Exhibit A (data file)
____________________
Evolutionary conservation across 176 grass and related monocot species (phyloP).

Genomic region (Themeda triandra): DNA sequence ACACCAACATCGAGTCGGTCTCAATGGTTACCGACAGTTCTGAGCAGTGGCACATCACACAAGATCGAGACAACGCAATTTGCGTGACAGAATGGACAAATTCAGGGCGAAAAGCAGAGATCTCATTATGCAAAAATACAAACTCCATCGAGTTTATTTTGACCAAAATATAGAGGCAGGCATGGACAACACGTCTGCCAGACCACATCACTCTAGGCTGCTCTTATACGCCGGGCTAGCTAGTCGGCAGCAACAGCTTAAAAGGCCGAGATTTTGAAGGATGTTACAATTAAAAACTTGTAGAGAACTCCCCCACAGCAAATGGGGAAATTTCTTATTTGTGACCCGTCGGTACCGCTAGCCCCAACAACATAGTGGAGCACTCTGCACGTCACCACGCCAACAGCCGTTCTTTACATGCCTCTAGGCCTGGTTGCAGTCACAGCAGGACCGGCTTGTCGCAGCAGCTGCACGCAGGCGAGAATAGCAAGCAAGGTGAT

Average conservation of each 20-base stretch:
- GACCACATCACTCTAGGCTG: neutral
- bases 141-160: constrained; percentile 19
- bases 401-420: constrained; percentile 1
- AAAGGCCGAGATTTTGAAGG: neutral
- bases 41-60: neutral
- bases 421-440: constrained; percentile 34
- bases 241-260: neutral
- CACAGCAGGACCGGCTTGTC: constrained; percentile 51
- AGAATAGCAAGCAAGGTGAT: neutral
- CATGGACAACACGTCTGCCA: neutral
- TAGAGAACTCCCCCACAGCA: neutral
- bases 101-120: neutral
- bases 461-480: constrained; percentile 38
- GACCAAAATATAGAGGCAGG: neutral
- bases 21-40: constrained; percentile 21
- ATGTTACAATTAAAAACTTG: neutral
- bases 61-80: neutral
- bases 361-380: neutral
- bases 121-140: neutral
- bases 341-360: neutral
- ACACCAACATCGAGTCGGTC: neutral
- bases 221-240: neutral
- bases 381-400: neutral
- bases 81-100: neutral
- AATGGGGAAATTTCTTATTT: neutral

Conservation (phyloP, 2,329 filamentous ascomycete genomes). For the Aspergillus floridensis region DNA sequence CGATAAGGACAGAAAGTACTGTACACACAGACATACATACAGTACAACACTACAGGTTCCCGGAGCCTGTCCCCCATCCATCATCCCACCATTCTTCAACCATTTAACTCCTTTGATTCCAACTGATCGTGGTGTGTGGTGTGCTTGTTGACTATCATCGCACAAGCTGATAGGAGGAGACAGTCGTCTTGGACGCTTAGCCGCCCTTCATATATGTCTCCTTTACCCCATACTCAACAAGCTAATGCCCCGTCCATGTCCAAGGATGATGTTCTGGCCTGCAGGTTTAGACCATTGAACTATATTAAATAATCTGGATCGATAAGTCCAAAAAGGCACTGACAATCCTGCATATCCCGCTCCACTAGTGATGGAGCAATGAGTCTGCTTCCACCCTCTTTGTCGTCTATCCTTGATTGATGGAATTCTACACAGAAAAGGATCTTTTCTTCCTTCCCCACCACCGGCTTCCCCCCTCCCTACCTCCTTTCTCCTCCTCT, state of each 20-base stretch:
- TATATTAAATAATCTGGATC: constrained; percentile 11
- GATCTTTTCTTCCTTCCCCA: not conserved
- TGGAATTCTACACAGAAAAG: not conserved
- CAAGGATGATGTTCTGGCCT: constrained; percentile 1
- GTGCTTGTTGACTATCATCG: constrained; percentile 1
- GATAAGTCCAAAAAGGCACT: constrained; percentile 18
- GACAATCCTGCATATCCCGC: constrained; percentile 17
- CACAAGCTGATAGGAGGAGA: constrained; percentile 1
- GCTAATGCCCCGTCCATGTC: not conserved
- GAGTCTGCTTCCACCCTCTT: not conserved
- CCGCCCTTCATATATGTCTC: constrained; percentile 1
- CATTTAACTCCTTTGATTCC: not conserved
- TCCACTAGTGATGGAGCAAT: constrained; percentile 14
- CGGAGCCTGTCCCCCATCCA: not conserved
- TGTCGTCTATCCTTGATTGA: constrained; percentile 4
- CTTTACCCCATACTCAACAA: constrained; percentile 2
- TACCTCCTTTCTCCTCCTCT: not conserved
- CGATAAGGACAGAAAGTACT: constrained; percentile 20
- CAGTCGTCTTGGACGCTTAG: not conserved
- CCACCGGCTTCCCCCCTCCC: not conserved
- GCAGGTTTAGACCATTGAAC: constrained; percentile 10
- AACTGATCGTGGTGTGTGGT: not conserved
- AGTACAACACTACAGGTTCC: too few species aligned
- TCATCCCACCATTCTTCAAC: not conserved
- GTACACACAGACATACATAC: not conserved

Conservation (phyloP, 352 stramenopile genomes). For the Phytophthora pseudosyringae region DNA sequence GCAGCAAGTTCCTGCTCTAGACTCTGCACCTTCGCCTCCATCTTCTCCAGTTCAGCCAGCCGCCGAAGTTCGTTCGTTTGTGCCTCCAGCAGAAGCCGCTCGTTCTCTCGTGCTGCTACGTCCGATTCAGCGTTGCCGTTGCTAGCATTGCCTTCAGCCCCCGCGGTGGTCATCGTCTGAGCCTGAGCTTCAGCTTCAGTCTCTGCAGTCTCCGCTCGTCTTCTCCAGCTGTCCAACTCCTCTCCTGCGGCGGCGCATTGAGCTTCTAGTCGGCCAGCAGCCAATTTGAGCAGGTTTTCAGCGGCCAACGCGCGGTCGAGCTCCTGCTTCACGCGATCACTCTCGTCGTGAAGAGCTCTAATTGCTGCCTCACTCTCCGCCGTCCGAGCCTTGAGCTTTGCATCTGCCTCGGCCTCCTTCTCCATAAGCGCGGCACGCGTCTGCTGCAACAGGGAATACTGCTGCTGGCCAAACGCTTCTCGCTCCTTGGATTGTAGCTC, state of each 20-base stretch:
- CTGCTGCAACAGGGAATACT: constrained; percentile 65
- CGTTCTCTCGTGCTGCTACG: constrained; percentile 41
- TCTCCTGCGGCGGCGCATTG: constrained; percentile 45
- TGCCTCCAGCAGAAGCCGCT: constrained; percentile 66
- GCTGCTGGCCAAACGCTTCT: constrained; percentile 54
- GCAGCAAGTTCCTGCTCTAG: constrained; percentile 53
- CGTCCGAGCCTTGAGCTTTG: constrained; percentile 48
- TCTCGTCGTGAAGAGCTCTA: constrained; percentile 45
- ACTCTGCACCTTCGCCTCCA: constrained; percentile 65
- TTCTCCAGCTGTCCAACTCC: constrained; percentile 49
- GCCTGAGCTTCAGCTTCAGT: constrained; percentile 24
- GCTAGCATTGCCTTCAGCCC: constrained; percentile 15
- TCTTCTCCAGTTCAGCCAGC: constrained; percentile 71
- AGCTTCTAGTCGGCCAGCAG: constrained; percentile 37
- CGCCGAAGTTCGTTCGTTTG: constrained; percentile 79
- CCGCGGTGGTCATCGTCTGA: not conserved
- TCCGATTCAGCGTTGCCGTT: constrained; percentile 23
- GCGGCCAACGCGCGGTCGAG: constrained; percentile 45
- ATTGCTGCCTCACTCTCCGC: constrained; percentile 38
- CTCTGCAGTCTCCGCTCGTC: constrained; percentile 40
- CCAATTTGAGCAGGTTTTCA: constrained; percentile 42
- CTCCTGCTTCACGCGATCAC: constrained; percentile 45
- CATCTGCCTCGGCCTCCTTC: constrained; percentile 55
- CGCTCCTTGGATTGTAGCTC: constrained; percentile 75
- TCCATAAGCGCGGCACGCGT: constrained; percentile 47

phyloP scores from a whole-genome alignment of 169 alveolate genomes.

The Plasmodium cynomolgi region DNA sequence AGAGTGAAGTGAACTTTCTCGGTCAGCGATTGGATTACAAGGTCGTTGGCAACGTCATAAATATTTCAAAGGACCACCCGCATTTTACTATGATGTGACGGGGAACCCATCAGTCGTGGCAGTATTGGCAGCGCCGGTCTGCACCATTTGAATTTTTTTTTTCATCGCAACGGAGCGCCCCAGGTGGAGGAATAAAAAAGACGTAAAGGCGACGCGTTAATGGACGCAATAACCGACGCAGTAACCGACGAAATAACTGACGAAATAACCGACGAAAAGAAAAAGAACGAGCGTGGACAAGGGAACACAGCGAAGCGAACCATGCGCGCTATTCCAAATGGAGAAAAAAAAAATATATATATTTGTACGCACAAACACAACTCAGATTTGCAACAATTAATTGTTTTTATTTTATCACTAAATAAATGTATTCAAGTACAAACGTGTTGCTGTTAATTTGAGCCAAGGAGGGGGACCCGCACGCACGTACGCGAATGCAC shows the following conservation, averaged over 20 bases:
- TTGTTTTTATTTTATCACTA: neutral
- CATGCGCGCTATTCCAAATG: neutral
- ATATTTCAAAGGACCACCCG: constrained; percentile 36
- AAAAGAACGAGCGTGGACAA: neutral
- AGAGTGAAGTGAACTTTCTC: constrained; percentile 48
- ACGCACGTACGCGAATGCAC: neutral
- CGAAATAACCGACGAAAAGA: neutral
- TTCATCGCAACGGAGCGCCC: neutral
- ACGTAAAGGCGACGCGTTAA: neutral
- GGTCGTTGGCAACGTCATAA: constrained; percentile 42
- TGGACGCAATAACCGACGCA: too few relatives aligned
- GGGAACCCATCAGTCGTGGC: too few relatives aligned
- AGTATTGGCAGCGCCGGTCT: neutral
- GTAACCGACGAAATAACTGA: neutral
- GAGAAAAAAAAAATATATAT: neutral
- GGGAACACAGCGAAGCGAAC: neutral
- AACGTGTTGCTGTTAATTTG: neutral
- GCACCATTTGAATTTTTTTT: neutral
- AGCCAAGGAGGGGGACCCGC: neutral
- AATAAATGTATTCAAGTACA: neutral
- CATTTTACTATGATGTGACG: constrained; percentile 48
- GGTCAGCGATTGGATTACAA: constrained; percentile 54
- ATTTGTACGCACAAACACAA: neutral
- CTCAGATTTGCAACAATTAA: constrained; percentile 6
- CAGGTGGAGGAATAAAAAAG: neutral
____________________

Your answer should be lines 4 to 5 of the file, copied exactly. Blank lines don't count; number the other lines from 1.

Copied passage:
- GACCACATCACTCTAGGCTG: neutral
- bases 141-160: constrained; percentile 19